Diabetes, smoking and physical inactivity have been uncovered as the key cardiovascular disease risk factors for Chinese Australians according to important new research from the largest ongoing study of healthy ageing in Australia, the Sax Institute's 45 and Up Study.
Researchers from the School of Public Health and the School of Nursing at the University of Sydney undertook the first comprehensive examination of cardiovascular disease (such as a heart disease or stroke) risk factors in Chinese, mixed Chinese and non-Chinese Australians by studying 266,696 men and women in NSW aged over 45, who are part of the Sax Institute's 45 and Up Study. The results were published in the latest edition of the International Journal of Cardiology.
"Heart disease is the single biggest killer in Australia and we have identified the major risk factors in the Chinese Australian community - diabetes, smoking and physical inactivity," said Dr Melody Ding, the paper's senior author and a Senior Research Fellow at School of Public Health at the University of Sydney.
"When it comes to major cardiovascular risk factors, Chinese Australians have a 25% higher prevalence of diabetes, a 22% higher prevalence of smoking and a 45% higher prevalence of physical inactivity than non-Chinese Australians. Now that we have a better understanding of the unique risk profile of Chinese Australians, decision makers and advocates can begin to develop targeted, culturally specific programs to educate the community about cardiovascular disease and the key risk factors in their community."
Dr Ding said that the study's focus on a third category of "mixed Chinese", those with one parent of Chinese ancestry and one parent of different ancestry, had also yielded intriguing results, with mixed Chinese having higher prevalence of cardiovascular disease and higher risk of CVD than Chinese Australians.
"Our study suggests that mixed race Chinese have a distinctive risk profile that sits between Chinese Australians and non-Chinese Australians. To date, nearly all health studies identify participants by a single ethnicity, but as mixed-race marriages and the proportion of the population with more than one ancestry backgrounds increases, there is a stronger-than-ever need for researchers to study and understand mixed race Australians."
Doctor Martin McNamara, Head of Research Assets at the Sax Institute, said these findings demonstrated the value of large-scale, longitudinal studies like the 45 and Up Study to investigate big questions on public health and to get faster answers that are useful for policy makers.
"This research provides important information as to the risk factors for Chinese Australians and will provide real insights to Government, health agencies and the community as they seek to tackle the biggest killer in Australia - heart disease," said Dr McNamara. "To help answer the big public health questions like this you need to rely on robust data from large-scale studies - that's why the 45 and Up Study is an invaluable tool for researchers and decision makers right across Australia."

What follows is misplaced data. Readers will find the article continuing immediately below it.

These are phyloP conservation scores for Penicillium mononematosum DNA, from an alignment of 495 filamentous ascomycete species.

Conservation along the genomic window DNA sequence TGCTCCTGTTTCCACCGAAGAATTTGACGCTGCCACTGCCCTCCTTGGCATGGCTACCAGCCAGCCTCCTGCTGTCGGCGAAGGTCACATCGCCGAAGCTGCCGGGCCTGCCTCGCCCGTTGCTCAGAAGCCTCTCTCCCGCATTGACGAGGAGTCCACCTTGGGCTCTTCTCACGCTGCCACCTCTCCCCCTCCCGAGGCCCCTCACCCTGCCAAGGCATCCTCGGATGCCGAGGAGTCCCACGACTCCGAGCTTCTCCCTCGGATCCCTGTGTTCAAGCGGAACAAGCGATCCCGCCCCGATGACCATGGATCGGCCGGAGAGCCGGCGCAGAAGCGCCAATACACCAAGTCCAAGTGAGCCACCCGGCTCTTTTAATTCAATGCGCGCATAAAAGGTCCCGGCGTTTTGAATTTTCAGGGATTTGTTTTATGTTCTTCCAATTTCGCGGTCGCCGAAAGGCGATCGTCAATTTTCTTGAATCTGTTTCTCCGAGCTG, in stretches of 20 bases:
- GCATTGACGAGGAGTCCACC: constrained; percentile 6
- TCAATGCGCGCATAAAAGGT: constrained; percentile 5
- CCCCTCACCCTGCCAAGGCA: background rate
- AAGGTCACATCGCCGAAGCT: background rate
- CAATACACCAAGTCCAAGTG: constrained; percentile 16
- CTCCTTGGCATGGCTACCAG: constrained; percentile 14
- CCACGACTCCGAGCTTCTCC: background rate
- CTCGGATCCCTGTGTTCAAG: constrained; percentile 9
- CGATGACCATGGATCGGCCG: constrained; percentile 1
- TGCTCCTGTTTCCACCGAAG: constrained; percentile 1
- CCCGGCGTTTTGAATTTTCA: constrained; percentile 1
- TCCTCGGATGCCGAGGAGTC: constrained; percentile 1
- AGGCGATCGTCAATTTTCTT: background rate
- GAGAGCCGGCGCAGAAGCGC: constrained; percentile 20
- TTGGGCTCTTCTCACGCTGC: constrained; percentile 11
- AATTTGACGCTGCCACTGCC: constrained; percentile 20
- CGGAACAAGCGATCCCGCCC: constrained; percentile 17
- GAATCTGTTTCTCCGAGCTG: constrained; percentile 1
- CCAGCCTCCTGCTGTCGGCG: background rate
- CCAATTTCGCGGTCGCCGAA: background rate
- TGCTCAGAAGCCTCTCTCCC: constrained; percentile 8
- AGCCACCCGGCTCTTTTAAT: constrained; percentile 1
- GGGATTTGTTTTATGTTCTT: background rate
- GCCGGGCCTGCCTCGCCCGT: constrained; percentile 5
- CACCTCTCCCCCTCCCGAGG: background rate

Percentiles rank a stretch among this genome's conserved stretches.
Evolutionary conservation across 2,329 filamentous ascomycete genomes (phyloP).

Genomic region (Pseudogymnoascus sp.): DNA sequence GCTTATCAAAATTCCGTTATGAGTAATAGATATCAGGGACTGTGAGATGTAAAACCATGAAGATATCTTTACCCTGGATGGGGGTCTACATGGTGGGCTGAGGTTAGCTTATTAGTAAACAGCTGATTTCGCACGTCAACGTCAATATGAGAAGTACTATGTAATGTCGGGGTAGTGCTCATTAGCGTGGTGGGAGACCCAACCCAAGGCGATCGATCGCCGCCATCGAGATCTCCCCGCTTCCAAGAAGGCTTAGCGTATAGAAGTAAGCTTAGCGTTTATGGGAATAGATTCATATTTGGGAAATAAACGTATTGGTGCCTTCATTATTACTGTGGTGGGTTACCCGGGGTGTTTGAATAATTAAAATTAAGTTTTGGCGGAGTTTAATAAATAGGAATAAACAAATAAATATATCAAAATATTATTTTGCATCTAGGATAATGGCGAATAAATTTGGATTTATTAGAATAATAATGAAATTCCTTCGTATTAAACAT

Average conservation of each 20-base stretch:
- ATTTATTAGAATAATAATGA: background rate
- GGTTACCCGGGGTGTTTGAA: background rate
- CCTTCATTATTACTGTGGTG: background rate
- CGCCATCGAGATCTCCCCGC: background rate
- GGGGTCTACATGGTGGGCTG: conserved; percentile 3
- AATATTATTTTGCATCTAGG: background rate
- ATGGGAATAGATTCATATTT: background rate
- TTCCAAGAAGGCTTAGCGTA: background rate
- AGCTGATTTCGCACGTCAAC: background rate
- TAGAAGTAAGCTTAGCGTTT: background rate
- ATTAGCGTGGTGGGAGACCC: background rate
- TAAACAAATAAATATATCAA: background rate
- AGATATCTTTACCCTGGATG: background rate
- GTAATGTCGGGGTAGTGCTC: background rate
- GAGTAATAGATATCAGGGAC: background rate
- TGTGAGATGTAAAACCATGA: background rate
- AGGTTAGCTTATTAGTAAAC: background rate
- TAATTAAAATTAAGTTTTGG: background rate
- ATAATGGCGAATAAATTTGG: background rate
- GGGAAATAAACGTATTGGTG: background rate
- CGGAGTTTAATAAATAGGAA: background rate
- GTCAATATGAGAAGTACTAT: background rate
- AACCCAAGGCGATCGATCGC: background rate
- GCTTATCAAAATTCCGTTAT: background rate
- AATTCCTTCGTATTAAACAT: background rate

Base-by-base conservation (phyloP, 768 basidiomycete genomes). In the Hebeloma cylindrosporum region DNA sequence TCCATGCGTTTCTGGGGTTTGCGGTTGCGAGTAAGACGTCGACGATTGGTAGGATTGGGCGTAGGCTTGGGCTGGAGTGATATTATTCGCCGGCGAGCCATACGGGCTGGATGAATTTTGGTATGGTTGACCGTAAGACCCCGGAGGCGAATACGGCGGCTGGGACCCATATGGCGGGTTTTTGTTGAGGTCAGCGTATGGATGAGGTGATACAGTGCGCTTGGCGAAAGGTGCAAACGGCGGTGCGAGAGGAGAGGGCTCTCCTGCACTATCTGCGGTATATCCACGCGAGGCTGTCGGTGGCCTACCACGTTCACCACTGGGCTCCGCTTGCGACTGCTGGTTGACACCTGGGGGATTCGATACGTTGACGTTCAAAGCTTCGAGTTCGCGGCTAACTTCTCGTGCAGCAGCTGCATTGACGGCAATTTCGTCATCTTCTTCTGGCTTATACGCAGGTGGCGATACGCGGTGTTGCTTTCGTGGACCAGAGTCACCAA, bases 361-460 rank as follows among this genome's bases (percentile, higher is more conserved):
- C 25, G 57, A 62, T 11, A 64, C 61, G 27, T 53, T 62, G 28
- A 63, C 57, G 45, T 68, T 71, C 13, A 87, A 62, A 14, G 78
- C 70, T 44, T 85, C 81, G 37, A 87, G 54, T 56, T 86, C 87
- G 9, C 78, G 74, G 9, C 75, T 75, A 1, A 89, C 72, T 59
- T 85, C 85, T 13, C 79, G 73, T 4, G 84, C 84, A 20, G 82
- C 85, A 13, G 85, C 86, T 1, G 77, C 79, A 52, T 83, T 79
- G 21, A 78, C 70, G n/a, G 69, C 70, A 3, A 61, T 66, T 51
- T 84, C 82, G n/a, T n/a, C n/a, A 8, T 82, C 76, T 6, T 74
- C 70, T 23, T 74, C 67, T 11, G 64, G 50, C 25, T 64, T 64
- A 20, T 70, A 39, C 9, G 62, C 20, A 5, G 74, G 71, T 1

CEO of the Heart Foundation NSW Kerry Doyle said that in recognition of this issue the Heart Foundation had been working with the Chinese media and the Chinese Australian Services Society to raise awareness of heart disease risk over the past three years.
"This research will allow us to be more targeted in our approach so we can tailor our awareness activities to address specific lifestyle aspects that are strong contributors to heart disease risk in Chinese Australians," she said.
About The Sax Institute:
The Sax Institute is an independent Australian leader in helping decision makers find and make best use of research to solve real-world health and social problems.
About the 45 and Up Study:
The Sax Institute's 45 and Up Study is the largest ongoing study of healthy ageing in the Southern Hemisphere, involving a quarter of a million people - one in every 10 men and women aged 45 and over in NSW. It is a major national research tool being used by both researchers and policy makers to better understand how Australians are ageing, how they're using health services, how to prevent and manage ill-health and disability and how this can guide decisions on our health system.
Over time, we are asking all participants ongoing questions about their health, lifestyle, and the medications they use. This is providing the first large-scale, comprehensive measure of health as people move from mid to later life and allowing governments and health policy makers to better plan health services and programs for our ageing population.
Previous research findings from the study include:
- Up to two in every three Australian smokers can be expected to die from their habit if they don't quit
- Sleeping more than nine hours a night, sitting too much during the day and a lack of exercise is a hazardous combination for health
- Overweight and obesity account for $1 in every $6 spent in hospitals, costing our hospitals around $4 billion per year
- Retirement is good for your health, with retirees smoking less, more physically active, sleeping more and sitting less than those in the workforce.